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Old 02-15-2013, 02:56 PM
 
Location: WA
1,434 posts, read 1,809,860 times
Reputation: 1458

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If CI-110 makes the ballot in 2014 as an initiative to legalize the recreational use of marijuana, will we vote more intelligently on the issue of marijuana legitimacy than we did last November?

Our state is no stranger to legislative/voter nullifaction efforts in rejection of federal law--will we continue this fine tradition and assert ourselves against the failed drug war if we have the opportunity 2014?
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Old 02-15-2013, 04:45 PM
 
Location: Billings, MT
9,874 posts, read 10,021,521 times
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I will vote for anything that will stop the silly, failed, "War On Drugs".
Especially considering the minimal research I did on the Congressional hearings that took place before Marijuana was demonized. It would appear that the stuff was declared illegal based on a LIE that was told to the Committee!
The "War On Drugs" has cost unknown billions of dollars, an unknown number of lives, enriched criminals worldwide, and accomplished nothing! It is time to act intelligently and logically.
No, I do not, and never have, used the stuff. Any of it. Well, OK, except tobacco, and I kicked that habit several years ago.
Yes, I will vote FOR it!
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Old 02-15-2013, 07:52 PM
 
Location: Where the mountains touch the sky
6,653 posts, read 7,793,179 times
Reputation: 14400
After the way the voters that voted for legalization were slapped in the face by the marajuana users, and after the last debacle we just went through, I would say no.

The opportunity for the users to show that the substance could be used responsibly in a "medical" scenario was given, and failed miserably. That was proven by the acceptance of the voters of basically recinding the authority to use the drug.
If marijuana could not be handled under a monitored, licensed and watched situation, why would widespread acceptance of it in a basically unregulated situation be condoned?

Visions of guys like crist toking on the capital lawn showed the distain for the citizens of the state that left a very bad taste for a lot of people.

The militant manner where the users stormed the capital during the last session, the "in your face" attitude of most users that refuse to acknowledge that a lot of people have no use for their drug of choice, demeaning and inflamitory retoric such as "will we vote more intelligently on the issue of marijuana legitimacy than we did last November?" does not convert people to your point of view.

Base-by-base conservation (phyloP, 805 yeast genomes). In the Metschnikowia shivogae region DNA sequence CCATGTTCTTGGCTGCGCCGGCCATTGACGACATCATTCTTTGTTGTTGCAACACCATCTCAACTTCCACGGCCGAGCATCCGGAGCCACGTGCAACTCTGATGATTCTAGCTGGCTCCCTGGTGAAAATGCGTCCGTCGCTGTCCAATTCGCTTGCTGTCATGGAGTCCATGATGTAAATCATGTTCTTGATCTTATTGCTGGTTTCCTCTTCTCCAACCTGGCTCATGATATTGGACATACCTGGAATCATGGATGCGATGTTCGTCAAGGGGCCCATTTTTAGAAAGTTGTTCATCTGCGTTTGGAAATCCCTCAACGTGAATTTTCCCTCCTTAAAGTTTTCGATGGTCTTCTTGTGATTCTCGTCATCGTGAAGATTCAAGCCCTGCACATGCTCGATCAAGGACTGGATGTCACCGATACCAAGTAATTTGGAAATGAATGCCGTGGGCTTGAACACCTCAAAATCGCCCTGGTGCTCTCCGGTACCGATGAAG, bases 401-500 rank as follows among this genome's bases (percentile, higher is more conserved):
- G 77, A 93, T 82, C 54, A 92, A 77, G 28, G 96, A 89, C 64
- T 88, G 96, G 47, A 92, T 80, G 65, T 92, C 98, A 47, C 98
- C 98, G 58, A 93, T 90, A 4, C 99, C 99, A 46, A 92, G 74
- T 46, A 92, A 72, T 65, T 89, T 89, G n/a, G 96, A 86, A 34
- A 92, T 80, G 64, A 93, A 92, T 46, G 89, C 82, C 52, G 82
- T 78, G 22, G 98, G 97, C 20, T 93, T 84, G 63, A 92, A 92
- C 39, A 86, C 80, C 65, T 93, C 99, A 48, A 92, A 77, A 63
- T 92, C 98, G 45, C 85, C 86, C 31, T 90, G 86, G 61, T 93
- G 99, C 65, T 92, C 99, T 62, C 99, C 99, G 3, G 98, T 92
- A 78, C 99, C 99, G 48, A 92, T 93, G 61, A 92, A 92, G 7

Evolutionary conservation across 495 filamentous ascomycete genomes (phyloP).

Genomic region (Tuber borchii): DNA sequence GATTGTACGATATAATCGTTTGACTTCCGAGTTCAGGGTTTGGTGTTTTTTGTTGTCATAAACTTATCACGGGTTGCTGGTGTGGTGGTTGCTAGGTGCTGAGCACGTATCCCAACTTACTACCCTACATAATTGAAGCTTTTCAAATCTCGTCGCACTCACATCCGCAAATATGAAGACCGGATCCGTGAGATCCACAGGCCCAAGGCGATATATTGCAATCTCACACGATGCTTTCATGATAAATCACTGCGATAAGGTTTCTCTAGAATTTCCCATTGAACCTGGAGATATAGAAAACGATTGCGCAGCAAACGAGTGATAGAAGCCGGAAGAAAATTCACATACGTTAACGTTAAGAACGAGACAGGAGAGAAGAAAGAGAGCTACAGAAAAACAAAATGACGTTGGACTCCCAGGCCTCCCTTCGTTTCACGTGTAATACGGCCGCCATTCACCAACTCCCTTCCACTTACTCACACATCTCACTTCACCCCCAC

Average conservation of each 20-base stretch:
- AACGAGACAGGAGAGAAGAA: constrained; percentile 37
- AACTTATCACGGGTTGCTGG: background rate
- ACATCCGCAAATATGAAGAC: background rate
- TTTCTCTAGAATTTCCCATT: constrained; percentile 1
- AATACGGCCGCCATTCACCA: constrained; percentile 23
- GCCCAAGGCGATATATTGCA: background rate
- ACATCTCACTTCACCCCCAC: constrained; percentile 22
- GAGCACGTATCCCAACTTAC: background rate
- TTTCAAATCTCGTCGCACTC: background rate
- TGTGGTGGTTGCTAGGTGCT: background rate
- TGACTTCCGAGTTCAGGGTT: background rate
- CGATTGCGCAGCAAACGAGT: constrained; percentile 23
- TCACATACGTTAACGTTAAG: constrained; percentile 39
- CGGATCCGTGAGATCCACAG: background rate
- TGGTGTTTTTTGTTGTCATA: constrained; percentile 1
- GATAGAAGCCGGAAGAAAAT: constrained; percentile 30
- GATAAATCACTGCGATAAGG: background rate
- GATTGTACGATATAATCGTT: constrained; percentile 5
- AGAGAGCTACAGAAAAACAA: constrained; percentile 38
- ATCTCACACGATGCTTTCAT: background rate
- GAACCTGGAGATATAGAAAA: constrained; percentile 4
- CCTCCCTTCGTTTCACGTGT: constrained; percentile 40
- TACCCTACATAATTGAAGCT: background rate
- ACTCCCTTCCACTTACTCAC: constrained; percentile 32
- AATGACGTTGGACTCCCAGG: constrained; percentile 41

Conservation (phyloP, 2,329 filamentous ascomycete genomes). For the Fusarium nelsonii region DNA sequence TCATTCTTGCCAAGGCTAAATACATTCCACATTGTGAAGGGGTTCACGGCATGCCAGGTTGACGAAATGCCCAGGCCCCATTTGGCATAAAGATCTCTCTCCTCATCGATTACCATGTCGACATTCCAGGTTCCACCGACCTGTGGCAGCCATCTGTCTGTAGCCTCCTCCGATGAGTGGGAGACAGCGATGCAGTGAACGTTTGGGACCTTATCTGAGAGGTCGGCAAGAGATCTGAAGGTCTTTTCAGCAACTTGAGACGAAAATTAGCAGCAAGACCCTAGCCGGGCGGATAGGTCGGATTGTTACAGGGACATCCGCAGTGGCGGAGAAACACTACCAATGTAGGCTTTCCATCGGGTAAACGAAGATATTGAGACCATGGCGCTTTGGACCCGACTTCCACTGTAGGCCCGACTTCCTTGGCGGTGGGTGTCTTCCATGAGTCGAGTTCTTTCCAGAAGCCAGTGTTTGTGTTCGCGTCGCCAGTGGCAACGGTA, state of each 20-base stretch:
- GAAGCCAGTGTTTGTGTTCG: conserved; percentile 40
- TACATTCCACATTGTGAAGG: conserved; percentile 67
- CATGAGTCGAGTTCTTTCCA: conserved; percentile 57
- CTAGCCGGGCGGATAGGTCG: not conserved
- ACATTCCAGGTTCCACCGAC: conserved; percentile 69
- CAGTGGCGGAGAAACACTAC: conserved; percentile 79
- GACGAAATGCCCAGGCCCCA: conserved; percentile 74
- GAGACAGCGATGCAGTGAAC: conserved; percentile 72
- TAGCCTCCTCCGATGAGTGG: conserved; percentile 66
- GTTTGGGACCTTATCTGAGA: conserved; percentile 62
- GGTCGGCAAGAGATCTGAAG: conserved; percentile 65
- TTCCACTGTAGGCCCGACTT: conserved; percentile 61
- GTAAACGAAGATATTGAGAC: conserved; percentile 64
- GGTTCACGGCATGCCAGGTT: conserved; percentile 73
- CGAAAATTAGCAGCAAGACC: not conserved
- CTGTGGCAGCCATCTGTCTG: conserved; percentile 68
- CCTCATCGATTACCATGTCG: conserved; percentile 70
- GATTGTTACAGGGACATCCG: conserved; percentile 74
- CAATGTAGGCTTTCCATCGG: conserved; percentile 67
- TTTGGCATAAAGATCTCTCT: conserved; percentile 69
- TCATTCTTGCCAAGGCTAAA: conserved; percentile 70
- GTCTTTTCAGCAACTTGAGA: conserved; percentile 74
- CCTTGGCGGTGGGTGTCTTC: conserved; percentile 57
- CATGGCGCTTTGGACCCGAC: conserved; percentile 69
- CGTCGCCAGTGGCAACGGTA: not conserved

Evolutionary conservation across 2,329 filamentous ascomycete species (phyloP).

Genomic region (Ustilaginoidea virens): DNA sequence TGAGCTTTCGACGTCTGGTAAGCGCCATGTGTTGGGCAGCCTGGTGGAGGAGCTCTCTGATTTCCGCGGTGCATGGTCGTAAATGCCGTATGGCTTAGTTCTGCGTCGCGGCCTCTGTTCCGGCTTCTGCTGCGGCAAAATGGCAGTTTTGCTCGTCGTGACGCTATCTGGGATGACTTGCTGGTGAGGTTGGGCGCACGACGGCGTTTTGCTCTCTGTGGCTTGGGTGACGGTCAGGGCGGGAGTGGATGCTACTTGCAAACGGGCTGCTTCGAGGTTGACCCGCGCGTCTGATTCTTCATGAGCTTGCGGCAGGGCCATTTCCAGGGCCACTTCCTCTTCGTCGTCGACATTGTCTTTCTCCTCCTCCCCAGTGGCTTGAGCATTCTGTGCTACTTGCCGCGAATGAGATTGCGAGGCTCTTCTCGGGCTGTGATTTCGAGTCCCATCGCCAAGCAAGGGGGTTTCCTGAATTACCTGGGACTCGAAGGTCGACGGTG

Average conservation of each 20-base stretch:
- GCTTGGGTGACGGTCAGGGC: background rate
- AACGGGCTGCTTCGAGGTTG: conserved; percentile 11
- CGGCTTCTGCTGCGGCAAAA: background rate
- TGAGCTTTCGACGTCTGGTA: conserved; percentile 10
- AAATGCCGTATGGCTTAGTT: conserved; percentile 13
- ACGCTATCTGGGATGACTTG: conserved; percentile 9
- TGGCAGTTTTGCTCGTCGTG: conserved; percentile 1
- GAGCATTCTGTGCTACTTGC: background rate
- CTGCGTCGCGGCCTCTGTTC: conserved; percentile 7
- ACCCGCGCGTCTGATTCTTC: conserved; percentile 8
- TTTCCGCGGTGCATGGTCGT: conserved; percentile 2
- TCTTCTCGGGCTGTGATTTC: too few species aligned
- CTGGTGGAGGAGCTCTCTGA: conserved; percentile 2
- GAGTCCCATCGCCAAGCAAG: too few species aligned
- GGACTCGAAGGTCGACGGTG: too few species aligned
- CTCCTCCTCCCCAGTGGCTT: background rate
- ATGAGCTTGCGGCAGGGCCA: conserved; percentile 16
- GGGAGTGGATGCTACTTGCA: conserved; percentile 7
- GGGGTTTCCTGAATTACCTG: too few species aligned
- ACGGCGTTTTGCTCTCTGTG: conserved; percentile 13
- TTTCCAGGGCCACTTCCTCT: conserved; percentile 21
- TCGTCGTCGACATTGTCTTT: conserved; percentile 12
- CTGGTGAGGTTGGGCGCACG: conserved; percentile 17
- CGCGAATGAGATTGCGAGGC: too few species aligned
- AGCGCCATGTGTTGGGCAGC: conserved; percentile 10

People will vote based on their perceptions, and quite honestly, I have seen nothing to make me believe that making pot legal would in any way benifit the people of Montana.

I don't care what your poison of choice is, no matter if it is booze, coke, heroin, angel dust or weed. I don't care what someone uses to remove themselves from the gene pool, as long as they don't take innocent people with them.

If pot users want people to accept their drug of choice, then they have to have a massive PR campaign to remove the images of decades of pot users and the virilent rhetoric.

It has nothing to do with fighting the federal government, it is the perception that users driving while impared could just be another version of drunk drivers, that people operating heavy equipment, or dangerous tools while under the influance, it is the perception true or not, that increased use could be dangerous to the population in general.

It doesn't take too many train wrecks to promote that impression.

The war on drugs was handled poorly, as are most government programs like the war on poverty for instance. The only thing the fed seems to do well is waste money and resources. The basic premise wasn't flawed to keep dangerous drugs out of the hands of people too dumb to know better, but the execution was a chinese fire drill of mismanagement, disorganization and poor judgement.

I don't care if someone wants to smoke their brains into mush, I do care when someone is wasted and causes an accident or harms someone else, no matter what drug they are using.